Today’s Top Story

Study: Does ACL/Meniscus Injury Increase Knee OA Risk?

Patients with an anterior cruciate ligament (ACL) and/or meniscus injury may be more likely to develop osteoarthritis (OA) of the knee, according to a study published online in the British Journal of Sports Medicine. The researchers queried MEDLINE, Embase, SPORTDiscus, CINAHL, and Web of Science through November 2018 for prospective and retrospective studies with at least two years of follow-up on adult patients with ACL and/or meniscal injury. The final review included 53 studies with about 1 million total patients, of whom 185,219 had an ACL injury, 83,267 had a meniscal injury, and 725,362 had a combined injury The odds ratios for knee OA associated with knee injury were 4.2 in the ACL group, 6.3 in the meniscal group, and 6.4 in the combination group.

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Other News

Study Associates Lupus with Postoperative THA Complications

Lupus patients undergoing primary total hip arthroplasty (THA) may have poorer outcomes, according to a study published in the June issue of Lupus. Researchers evaluated data from the 1998–2014 U.S. National Inpatient Sample to evaluate postoperative complications (implant infection, transfusion, THA revision, and mortality) and healthcare utilization outcomes (total hospital charges, discharge to an inpatient facility, and hospital length of stay [LOS] more than three days) after THA. Of 4,116,485 primary THAs, 22,557 (0.5 percent) occurred in lupus patients who tended to be younger and were more likely to be female, black or Hispanic, living in the south, or Medicaid beneficiaries. They also had higher comorbidity rates and lower income. Lupus patients had greater rates of implant infection, transfusion, discharge to an inpatient facility, and higher hospital charges. There was no association between lupus and risk of revision, mortality, or hospital LOS more than three days.

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Study Measures Caprini Score Accuracy in Lower-extremity Fracture Patients

According to a retrospective study published in the June issue of the Journal of Orthopaedic Trauma, the Caprini Score could be a predictor of venous thromboembolism (VTE) events in patients with lower-extremity fracture. A total of 848 patients were stratified into two groups: high (pelvic and acetabular fractures, n = 300) and low risk (isolated foot and ankle fractures, n = 548). Overall, 33 (3.9 percent) VTE events took place, with a higher rate in the high-risk group (8 percent) compared to the low-risk group (1.6 percent). Based on receiver-operating curves, the best cutoff for predicting VTE events was 12 in the high-risk group, 11 in the low-risk group, and 12 overall.

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Study Assesses Risk Factors Associated with Cystic Fibrosis-related Bone Disease

A study published in the June issue of Osteoporosis International evaluated the prevalence of and risk factors associated with cystic fibrosis-related bone disease (CFBD) in CF patients with end-stage respiratory failure undergoing lung transplantation. A total of 42 CF patients (mean age, 34 years) were evaluated for clinical characteristics, bone mineral density (BMD), calcium metabolism parameters (including vitamin D [25OHVitD] levels), and fragility fracture presence. Most patients (81 percent) presented hypovitaminosis D (25OHVitD < 75 nmol/L); the mean 25OHVitD level was 54.9 nmol/L. The median daily calcium intake was 550 mg/day, which is lower than the recommended dose More than half of patients (52.4 percent) had a BMD lower than expected for their age, and 45.2 percent of patients presented at least one fragility fracture; 31 percent of patients presented low BMD and fracture. Patients who had both low BMD and fracture were significantly more likely to have nephrolithiasis.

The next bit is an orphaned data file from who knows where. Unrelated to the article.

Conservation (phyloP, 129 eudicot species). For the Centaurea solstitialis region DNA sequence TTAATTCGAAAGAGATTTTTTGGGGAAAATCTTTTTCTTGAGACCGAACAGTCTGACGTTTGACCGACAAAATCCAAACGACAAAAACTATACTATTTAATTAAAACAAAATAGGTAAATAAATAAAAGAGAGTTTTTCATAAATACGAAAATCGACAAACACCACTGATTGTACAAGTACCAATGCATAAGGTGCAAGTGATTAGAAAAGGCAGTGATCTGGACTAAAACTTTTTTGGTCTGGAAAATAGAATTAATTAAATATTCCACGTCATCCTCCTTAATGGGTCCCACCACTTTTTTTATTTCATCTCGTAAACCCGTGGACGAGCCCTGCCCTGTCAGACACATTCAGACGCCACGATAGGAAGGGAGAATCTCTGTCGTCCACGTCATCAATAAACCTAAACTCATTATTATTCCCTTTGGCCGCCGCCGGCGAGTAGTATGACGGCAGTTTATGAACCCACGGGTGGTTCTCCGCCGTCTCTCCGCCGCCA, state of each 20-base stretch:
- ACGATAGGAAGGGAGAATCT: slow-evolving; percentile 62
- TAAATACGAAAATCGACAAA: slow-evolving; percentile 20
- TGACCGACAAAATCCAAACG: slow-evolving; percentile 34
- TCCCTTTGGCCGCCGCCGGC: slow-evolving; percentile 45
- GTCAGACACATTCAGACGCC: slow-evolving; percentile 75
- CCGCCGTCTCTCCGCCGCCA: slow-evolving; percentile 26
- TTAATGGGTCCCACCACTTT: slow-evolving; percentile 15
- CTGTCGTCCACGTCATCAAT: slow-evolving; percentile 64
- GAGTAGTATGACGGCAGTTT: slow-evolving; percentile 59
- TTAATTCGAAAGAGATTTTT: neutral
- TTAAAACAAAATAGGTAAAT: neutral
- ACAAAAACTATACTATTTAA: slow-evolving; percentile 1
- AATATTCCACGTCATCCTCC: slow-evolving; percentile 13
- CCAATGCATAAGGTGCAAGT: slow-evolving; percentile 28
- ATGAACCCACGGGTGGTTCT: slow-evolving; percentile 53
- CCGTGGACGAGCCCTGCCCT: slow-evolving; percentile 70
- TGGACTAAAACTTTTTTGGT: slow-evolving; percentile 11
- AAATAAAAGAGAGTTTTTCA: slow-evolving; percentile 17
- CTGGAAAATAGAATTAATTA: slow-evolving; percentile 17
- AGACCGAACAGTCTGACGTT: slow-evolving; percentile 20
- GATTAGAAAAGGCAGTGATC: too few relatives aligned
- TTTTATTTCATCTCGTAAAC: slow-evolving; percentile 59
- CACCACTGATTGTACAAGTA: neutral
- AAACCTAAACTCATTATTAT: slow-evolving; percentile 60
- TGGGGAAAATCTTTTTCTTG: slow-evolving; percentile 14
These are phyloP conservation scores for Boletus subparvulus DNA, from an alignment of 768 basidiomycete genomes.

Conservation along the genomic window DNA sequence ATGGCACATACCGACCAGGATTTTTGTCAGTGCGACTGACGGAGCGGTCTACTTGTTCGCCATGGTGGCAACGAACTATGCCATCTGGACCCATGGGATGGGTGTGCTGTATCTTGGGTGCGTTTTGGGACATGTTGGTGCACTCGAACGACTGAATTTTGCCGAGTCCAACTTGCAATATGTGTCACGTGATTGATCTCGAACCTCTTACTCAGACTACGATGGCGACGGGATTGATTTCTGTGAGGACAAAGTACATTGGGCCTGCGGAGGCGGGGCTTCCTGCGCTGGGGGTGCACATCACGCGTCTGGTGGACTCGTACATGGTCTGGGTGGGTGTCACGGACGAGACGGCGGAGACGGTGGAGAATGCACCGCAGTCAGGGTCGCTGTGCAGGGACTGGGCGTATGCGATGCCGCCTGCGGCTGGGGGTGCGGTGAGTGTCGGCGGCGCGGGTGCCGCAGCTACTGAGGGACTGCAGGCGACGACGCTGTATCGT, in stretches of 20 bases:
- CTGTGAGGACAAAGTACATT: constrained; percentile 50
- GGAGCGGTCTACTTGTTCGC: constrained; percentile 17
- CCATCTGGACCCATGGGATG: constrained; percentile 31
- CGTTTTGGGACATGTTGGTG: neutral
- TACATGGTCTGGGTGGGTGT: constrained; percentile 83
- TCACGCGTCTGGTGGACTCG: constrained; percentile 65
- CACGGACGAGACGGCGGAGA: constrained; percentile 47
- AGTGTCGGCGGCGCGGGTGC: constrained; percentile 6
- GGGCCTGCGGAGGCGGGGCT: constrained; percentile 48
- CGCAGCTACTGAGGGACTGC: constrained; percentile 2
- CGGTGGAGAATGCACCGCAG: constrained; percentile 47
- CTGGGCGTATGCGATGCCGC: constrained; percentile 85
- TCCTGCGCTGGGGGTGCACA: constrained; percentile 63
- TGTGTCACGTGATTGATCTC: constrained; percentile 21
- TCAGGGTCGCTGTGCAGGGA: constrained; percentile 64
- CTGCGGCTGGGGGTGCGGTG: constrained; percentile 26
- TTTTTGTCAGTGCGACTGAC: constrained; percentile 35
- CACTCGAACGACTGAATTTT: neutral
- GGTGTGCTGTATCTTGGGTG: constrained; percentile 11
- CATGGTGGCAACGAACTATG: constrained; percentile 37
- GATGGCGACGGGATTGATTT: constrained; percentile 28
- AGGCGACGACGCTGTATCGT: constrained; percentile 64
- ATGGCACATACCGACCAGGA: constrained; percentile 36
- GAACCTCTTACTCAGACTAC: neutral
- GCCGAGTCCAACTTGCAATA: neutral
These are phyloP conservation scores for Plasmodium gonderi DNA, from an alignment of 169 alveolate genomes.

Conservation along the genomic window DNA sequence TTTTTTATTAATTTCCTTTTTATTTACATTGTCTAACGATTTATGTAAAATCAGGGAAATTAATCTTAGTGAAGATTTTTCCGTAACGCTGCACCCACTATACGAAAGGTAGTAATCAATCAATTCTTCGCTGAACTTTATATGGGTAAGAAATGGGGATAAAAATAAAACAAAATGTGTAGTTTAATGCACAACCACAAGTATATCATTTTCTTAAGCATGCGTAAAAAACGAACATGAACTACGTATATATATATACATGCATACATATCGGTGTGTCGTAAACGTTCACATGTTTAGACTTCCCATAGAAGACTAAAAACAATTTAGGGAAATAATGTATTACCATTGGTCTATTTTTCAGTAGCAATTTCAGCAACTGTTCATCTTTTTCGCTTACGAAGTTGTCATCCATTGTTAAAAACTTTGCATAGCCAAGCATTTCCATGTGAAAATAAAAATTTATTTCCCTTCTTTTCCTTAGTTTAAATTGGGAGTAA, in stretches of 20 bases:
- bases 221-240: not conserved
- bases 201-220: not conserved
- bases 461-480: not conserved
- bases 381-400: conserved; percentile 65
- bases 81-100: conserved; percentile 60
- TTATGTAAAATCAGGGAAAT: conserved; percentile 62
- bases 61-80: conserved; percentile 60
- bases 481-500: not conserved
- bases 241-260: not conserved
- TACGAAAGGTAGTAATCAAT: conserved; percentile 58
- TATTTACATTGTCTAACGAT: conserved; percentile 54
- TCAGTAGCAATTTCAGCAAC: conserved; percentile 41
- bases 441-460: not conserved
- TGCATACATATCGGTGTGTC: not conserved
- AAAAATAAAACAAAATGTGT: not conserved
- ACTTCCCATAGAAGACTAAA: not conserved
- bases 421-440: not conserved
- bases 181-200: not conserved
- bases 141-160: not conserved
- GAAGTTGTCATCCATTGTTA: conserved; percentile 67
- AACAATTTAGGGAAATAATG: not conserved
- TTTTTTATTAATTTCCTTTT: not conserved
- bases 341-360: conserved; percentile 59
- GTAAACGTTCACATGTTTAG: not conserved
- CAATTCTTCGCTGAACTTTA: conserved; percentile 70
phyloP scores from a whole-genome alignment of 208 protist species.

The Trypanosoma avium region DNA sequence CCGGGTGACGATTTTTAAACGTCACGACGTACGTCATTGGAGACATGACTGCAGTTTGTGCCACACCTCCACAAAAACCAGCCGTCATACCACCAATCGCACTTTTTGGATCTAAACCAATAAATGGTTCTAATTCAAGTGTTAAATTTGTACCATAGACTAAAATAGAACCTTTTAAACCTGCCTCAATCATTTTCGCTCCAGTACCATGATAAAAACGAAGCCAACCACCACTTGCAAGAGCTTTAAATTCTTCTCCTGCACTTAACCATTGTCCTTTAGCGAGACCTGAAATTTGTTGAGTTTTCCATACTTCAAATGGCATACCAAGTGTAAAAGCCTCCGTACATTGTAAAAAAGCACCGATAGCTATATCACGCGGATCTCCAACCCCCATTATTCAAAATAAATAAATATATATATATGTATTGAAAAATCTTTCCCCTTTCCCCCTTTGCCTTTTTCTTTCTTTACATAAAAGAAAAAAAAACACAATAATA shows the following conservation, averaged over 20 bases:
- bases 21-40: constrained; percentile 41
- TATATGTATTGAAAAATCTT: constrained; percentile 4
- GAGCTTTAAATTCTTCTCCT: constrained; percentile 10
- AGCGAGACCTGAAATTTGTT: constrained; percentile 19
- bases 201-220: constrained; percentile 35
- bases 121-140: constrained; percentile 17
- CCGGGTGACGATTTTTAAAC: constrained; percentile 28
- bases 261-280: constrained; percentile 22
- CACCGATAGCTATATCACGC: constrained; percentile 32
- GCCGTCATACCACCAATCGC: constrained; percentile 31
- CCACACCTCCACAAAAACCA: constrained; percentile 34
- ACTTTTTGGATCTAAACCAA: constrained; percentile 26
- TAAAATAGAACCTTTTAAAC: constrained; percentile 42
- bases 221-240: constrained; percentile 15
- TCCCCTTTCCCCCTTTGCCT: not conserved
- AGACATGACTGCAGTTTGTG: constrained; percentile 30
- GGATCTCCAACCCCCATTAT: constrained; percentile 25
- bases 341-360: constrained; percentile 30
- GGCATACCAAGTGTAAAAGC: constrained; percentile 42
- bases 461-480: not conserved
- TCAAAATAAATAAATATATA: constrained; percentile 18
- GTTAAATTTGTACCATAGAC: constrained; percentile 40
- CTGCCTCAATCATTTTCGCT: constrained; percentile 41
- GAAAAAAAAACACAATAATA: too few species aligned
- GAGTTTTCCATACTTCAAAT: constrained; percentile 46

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Medicare ACOs Will be Able to Take Part in BPCI Advanced Program

Effective Jan. 1, 2020, providers taking part in the Bundled Payments for Care Improvement (BPCI) Advanced program will take priority over Medicare accountable care organizations (ACOs) in the enhanced track. The original rule only allowed BPCI participants to apply the program to basic track beneficiaries, or ACOs in tracks formerly known as Tracks 1, 1+, and 2. BPCI Advanced participation has dropped 16 percent from October 2018 through March.

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Tips and Best Practices for Using Code-X

In part two of a two-part series, Cheryl Toth, MBA, spoke with Madelaine Reese, senior product manager of online learning at AAOS, about tips for getting the most out of Code-X, a coding and compliance tool developed by AAOS.

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Survey Out for Potentially Misvalued Codes 27130 (THA) and 27447 (TKA)

AAOS is participating in the American Medical Association/Specialty Society Relative Value Scale Update Committee (RUC) survey for codes 27130 (THA) and 27447 (total knee arthroplasty [TKA]). The Academy, in concert with the Association of Hip and Knee Surgeons, will survey members who have knowledge of and experience with these services to help determine the work and practice expense values presented to the RUC. If you are contacted to complete a survey, please do so. Your participation will help our societies recommend accurate values for physician work and direct practice expense. Questions regarding the survey can be directed to Joanne Willer, manager of coding and reimbursement resources in the Office of Government Relations, at


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